In shoe departments across the city, the trying on of this boot (cost: $1,790) has inspired F.A.Q.s (“How do those work?”) and varied protocols. There are folders, pushers, rollers, and scrunchers. There are ladies who know that you need to show up at the store wearing something with leg access (“Tights are best—they give you a certain level of slip,” one saleswoman said) and ladies who ask to take the boots with them into the boutique rest room, or who are favored enough clients to get a pair sent home with them to squish into in private. If you’re wearing pants, forget it. “You want a little bit of scrunching,” Shawna Rose, Louboutin’s director of communications, advised recently.“I would just say, even distribution.”

    “I’m not going to lie to you,” Michael Nitis, the manager of the Louboutin boutique on Horatio Street, said one afternoon. “It’s going to take a good five minutes to put them on, and a lot of wiggling around.” Simon Doonan, the creative director of Barneys, observed, “Louboutin girls are very determined. You get the sense if they had an X-Acto knife and some margarine they’d do whatever they could to get that boot on.”

    Indeed, the Monica comes with some very public fears: of fat, of failure, of flashing. (At the uptown store, sales were slow until Season Dolan, a five-foot-two saleswoman, wore the boots in black on a busy Saturday in fall; they sold out within the week. Citywide, the first full-size run was gone by early November. By February, they were almost entirely gone.) Which is why anyone maneuvering into a pair wants to be on the north-facing side of Christian Louboutin’s Madison Avenue store. “There are no mirrors over here,” a saleswoman reassured a leg-splaying client one Sunday afternoon. Meanwhile, a lovely but sturdy-enough woman in her twenties settled on the mirrored side and requested the Monica, black, size 41½.

    The saleswoman, Pavleta Alexieva, came out with a pair in red suède. They’re folders, and efficient ones, at the uptown store. (“I just make it into a knee-high boot and step in,” Dolan said.) Alexieva unfolded the boots, doubled over to fit into the standard Louboutin box, and presented them to the customer, who’d managed to hike her jeans up above her knees. She bent over to begin negotiating. The process came to a halt at the jean line.

    “I wish I’d worn a mini,” she said, looking at the exposed joint where rippled blue denim and rippled red suède, like a couple of vacuum-cleaner tubes, almost met. The saleswoman suggested that she come back in a dress.

    Christian Louboutin himself is a proponent of the rolling strategy. “I did see girls trying them on. I help these girls,” he recalled, on the telephone. “You have to reverse it so you see the lining, yes. It becomes like a short boot. Then you dive your foot in it and then after, you return the lining, put it back on your legs. It’s a boot but it’s a stocking, almost like a coat for your legs.”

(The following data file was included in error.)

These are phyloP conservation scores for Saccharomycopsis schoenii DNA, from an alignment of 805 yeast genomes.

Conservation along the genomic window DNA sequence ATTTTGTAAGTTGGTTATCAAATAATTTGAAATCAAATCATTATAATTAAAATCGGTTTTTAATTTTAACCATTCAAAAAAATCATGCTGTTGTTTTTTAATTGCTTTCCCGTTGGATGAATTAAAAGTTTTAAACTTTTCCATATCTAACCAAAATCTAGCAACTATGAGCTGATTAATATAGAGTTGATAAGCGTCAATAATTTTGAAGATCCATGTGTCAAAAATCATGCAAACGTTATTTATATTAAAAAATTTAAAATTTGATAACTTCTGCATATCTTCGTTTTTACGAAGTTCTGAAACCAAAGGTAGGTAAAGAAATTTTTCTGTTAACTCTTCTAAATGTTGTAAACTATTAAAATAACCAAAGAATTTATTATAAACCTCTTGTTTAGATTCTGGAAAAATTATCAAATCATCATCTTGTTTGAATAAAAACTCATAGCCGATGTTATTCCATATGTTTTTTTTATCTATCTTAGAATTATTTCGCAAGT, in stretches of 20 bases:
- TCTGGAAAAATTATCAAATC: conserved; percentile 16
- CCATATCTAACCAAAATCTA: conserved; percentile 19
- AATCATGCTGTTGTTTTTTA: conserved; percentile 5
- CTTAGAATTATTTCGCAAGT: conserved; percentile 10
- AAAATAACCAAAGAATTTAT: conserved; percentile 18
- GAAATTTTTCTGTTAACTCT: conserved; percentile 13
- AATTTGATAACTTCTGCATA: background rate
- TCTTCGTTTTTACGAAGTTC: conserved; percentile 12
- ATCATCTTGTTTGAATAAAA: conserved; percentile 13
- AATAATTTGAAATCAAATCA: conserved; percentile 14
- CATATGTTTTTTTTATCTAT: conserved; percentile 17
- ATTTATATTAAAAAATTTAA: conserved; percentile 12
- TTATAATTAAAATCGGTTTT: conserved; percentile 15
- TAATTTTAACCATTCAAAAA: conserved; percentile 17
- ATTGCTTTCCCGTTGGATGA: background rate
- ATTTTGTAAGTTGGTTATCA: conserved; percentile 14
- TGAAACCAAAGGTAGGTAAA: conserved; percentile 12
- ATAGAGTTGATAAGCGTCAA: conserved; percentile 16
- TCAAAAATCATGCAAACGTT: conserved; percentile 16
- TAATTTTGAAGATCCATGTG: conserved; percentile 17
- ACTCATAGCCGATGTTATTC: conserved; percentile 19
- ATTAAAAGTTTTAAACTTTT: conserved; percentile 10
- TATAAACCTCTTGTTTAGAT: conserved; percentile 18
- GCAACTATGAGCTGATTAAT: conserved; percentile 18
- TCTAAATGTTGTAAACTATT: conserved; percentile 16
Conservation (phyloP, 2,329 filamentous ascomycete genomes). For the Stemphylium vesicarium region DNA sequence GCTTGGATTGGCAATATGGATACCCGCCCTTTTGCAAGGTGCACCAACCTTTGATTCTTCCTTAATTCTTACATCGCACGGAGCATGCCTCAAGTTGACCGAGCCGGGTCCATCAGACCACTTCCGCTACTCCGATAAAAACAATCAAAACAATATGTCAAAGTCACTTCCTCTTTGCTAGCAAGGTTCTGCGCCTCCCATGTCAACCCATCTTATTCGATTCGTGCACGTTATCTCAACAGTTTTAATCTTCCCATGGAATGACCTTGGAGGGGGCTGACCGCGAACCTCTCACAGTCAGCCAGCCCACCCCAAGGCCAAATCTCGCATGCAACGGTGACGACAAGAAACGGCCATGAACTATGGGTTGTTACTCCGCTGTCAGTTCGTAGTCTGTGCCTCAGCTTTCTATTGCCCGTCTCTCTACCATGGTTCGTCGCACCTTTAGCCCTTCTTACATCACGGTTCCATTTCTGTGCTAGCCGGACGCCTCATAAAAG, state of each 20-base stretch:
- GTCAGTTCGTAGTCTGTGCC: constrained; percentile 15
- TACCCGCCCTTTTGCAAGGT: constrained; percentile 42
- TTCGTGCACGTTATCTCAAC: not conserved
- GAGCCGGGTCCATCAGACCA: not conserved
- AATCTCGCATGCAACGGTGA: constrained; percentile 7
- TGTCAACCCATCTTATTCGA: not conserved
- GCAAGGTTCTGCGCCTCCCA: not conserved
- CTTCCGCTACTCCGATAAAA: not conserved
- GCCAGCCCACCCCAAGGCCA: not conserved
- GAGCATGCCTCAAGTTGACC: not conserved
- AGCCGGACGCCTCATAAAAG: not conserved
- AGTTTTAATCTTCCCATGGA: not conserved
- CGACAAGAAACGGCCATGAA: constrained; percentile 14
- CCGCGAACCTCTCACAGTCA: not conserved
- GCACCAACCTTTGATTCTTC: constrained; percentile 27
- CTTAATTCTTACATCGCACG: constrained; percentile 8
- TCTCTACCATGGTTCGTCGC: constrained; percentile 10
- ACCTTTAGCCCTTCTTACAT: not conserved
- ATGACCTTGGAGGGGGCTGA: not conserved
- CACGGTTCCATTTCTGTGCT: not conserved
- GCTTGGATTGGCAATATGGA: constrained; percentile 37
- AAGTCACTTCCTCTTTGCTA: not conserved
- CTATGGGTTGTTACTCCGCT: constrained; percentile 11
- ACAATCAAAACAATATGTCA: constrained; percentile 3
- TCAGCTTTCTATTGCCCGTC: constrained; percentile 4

Downtown at Jeffrey, on a serious shopping afternoon, the return of a single black pair (36½) didn’t go unnoticed for more than two minutes.

    “The boot’s back!” a salesman exclaimed.

    A woman gestured to him. “Do you have?” was all she asked. She held both hands at high-thigh level, as if wading. The salesman, knowing her size, shook his head and sent her to the Louboutin shop on Horatio, a few blocks away.

    “Every girl looks at this boot and would love to wear it,” Michael Nitis said. “But not everyone wants to go through the hassle.” He added, “You don’t want to send these home with a woman who lives alone. This boot is work, and I am not going to let my client struggle on her own.”


You can try on your very own Monica boots at Christian Louboutin stores everywhere.



April 10, 2008 at 02:01 PM | Permalink | Comments (4) | TrackBack

Kaywa.com: 'Create your own two-dimensional bar code — free'


That's right, a no-strings-attached free two-dimensional bar code generator for you to use to create your very own interconnected world.

"Type in a Web address or up to 250 characters of text and it spits back the corresponding code block, which can be printed or embedded into a Web site," wrote Rob Walker in his March 30, 2008 New York Times magazine "Consumed" column.

We like free.

Forget about embedding into a Web site — I'm having mine (top) tattooed on my forehead.


Get out your scanners, gang.

Oh, yeah, one more thing: Pre-order Walker's new book (below) so he can make a big splash on the best-seller lists when it comes out in June — he needs the money.

Who knows?


He might even send me a copy.

April 10, 2008 at 01:01 PM | Permalink | Comments (1) | TrackBack

Wagner at the Multiplex — The new new thing in opera

Ten days ago I read two articles by opera critics who, though initially skeptical, decided to try out the Metropolitan Opera's live high-definition broadcast in their local movie theaters.